Facebook just doesn't know how to get over you, it seems. Three years after tech sites called out the social network for keeping copies of deleted photos on their servers, Facebook is still having a hard time permanently deleting all the old photos its users trashed in the sober light of day. Facebook originally claimed that an old photo management system wasn't properly clearing out the deleted photography, and that they've been working to improve it, but according to Ars Technica's follow-up report today photos deleted as many as three years ago could still be floating around the back corners of the Internet.
The potentially career-ruining or otherwise embarassing photos can be dug up by anyone who managed to snag the direct link to the .jpg file on Facebook's servers. (It's the long messy link that you never think will work when you try to IM it a friend, but then it totally does and now it's saved in your chat history forever — which, by the way, that's another thing we should probably talk about: your chat logs.)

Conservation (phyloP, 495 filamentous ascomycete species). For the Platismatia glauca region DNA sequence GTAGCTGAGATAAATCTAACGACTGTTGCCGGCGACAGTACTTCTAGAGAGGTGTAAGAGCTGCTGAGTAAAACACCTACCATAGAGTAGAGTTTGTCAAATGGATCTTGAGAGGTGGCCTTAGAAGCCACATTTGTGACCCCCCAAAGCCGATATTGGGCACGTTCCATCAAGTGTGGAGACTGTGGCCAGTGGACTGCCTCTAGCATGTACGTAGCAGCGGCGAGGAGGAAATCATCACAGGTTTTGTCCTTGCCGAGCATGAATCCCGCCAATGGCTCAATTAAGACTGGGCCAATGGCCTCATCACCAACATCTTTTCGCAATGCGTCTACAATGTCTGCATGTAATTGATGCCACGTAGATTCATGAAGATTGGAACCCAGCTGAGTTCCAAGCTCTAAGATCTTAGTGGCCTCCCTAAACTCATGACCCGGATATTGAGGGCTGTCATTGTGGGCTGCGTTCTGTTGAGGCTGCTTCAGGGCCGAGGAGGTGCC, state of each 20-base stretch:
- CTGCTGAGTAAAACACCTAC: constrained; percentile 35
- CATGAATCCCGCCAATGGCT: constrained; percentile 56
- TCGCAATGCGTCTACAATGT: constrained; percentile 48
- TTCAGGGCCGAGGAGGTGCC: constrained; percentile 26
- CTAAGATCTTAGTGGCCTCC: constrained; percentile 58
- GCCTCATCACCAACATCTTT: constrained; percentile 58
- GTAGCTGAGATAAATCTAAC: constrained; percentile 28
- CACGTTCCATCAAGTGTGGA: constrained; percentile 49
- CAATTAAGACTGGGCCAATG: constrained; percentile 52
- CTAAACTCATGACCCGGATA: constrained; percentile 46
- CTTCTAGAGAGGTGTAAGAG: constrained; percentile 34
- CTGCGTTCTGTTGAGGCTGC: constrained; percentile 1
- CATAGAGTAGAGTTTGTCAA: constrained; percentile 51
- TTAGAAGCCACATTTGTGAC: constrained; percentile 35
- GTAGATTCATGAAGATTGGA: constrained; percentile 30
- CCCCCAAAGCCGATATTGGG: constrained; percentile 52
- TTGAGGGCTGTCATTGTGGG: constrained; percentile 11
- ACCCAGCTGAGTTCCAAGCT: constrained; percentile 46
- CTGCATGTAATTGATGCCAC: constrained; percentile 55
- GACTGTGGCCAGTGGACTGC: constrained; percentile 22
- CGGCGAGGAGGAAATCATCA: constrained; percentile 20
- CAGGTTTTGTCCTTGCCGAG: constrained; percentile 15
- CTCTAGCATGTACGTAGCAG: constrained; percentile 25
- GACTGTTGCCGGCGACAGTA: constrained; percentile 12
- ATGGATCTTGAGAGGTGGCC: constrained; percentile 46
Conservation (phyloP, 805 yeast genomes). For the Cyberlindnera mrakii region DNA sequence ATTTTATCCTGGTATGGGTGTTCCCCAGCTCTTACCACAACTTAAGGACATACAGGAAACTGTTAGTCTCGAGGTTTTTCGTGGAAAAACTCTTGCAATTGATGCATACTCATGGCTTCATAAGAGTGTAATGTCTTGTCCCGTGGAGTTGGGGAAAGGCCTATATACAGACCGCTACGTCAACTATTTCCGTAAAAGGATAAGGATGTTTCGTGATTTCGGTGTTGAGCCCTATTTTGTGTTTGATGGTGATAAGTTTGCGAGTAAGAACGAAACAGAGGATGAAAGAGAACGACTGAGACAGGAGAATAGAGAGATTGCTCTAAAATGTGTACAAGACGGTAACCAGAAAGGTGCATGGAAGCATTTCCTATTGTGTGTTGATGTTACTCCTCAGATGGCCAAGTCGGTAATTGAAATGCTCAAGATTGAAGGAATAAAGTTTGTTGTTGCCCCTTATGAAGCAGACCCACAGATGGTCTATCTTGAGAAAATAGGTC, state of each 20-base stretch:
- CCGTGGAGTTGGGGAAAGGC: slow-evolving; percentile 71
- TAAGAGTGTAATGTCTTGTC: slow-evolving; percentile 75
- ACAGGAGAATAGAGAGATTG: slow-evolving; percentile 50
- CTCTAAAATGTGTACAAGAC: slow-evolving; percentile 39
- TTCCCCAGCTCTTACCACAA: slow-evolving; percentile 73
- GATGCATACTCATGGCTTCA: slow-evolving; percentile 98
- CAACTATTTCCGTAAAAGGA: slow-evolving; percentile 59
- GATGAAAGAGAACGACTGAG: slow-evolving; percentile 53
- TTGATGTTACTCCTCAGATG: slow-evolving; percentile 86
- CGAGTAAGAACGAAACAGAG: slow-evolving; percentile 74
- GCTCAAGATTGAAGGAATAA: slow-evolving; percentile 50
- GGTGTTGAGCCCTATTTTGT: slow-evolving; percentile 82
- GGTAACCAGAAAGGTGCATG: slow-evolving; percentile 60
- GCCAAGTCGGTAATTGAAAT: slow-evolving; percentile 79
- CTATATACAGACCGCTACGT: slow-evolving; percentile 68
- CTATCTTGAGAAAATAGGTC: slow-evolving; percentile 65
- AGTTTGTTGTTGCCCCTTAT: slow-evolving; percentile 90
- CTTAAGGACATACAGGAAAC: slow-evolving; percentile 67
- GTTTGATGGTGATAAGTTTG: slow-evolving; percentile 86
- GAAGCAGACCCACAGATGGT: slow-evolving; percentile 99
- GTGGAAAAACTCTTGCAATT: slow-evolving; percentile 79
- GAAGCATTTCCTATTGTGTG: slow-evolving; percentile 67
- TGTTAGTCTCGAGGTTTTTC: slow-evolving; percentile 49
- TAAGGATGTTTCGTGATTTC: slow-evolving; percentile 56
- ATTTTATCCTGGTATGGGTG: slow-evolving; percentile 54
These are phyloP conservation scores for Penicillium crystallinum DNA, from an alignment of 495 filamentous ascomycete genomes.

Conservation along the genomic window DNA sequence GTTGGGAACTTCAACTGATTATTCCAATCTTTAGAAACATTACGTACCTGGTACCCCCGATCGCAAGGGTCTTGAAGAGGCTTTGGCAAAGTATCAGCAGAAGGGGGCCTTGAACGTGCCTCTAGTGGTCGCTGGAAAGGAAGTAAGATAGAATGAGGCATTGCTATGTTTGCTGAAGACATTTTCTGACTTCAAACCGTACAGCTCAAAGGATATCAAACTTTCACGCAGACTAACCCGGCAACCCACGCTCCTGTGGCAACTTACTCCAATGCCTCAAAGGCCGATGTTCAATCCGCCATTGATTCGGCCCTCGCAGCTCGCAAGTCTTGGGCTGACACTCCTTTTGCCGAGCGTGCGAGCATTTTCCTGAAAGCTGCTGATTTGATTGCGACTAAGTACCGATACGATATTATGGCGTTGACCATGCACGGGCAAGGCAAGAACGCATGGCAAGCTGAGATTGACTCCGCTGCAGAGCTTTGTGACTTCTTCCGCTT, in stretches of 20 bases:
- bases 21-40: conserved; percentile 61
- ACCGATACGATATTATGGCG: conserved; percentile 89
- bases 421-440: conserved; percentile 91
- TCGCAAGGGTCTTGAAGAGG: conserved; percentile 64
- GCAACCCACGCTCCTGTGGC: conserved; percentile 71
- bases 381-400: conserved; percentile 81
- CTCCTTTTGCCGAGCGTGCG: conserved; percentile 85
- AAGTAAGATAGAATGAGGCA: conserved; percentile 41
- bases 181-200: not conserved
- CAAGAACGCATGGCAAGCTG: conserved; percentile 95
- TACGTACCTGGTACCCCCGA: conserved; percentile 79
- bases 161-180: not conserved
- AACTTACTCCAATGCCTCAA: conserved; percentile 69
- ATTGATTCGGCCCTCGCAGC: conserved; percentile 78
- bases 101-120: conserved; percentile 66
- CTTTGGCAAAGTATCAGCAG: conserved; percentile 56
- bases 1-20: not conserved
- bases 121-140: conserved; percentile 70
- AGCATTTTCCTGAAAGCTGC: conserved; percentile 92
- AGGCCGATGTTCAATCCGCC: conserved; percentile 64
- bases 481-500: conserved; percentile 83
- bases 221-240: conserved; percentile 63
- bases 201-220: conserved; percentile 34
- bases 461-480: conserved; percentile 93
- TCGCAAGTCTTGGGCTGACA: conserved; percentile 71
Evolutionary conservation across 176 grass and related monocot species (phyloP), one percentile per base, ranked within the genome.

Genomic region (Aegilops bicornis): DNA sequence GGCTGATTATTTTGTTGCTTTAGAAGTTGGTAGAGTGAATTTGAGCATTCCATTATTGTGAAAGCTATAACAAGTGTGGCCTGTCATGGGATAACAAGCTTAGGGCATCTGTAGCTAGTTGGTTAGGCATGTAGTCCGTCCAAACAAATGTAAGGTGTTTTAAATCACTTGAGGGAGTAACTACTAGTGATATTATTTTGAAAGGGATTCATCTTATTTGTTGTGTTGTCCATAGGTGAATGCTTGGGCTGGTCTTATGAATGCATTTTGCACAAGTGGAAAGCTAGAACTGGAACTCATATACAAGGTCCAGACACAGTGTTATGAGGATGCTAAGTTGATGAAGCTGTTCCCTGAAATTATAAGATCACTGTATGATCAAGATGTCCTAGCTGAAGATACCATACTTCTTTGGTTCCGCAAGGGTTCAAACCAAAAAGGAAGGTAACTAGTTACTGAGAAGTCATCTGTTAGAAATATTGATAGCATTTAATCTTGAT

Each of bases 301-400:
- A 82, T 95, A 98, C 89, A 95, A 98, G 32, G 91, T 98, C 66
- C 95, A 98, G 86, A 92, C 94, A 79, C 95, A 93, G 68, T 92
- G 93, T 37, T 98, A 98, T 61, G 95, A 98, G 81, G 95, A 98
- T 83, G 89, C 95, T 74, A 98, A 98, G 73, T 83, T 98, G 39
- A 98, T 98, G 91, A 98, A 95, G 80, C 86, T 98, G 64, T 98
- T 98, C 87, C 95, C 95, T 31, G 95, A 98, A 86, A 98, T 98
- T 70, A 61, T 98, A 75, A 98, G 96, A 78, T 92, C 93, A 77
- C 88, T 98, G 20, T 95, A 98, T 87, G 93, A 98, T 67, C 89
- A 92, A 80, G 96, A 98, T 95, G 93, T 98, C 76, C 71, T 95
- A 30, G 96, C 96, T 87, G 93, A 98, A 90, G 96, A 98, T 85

Anyhow, Jacqui Cheng at Ars Technica dug through mountains of embarrassing photos sent in by paranoid readers who are currently living through this social media nightmare and discovered she could still access at least one naked toddler photo that was deleted way back in May of 2008, among others. So what can you, as a private citizen of the Internet, do to get those not-actually-deleted photos removed from the Internet entirely? Well, you could be a reporter writing a negative story on the problem, for starters. That seemed to work for Cheng:
Amusingly, after publishing the 2010 followup, Facebook appeared to delete my photos from its [Content Delivery Network] that I had linked in the piece. The company never offered me any explanation, but my photos were the only ones that were deleted at that time.
For the rest of us, on the other hand, we'll just have to wait until Facebook implements a new photo management system that they promise will permanently eradicate deleted photos within 45 days. A spokesperson for Facebook claims that fix should be online "within the next month or two", and that they will also delete those photos that should be long gone by now, but we're not exactly holding our breath over here.